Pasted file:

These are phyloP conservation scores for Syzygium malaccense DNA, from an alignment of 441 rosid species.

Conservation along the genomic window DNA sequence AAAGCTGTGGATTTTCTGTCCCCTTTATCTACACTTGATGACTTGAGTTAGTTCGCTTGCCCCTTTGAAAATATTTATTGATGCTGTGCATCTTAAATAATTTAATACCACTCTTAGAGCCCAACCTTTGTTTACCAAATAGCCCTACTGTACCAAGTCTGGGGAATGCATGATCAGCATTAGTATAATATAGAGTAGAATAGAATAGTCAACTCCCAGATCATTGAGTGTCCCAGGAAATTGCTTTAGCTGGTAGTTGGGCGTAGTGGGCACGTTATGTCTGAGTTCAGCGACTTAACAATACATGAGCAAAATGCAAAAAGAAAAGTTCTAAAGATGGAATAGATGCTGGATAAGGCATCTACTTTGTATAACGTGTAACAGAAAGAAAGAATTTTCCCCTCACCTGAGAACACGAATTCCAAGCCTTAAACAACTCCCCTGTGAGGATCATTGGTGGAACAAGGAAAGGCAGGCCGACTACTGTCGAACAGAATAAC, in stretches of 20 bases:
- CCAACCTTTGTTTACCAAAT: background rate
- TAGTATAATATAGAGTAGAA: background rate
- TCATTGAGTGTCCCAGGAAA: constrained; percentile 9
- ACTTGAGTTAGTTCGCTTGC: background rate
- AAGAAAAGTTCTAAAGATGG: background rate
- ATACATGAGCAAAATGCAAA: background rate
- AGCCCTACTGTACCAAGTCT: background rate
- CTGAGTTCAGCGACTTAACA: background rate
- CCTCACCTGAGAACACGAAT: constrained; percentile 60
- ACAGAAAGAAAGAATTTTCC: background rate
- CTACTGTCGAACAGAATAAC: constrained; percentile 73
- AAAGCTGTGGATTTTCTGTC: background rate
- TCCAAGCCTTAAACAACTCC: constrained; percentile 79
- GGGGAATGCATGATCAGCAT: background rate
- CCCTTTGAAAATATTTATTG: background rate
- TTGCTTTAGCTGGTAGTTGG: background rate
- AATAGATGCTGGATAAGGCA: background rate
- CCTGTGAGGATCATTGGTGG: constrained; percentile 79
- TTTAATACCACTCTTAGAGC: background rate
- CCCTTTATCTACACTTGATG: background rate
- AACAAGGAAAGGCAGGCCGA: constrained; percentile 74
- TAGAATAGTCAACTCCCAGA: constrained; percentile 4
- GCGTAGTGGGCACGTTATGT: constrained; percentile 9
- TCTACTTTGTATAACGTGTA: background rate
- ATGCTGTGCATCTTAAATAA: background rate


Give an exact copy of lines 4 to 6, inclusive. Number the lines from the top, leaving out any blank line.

- TAGTATAATATAGAGTAGAA: background rate
- TCATTGAGTGTCCCAGGAAA: constrained; percentile 9
- ACTTGAGTTAGTTCGCTTGC: background rate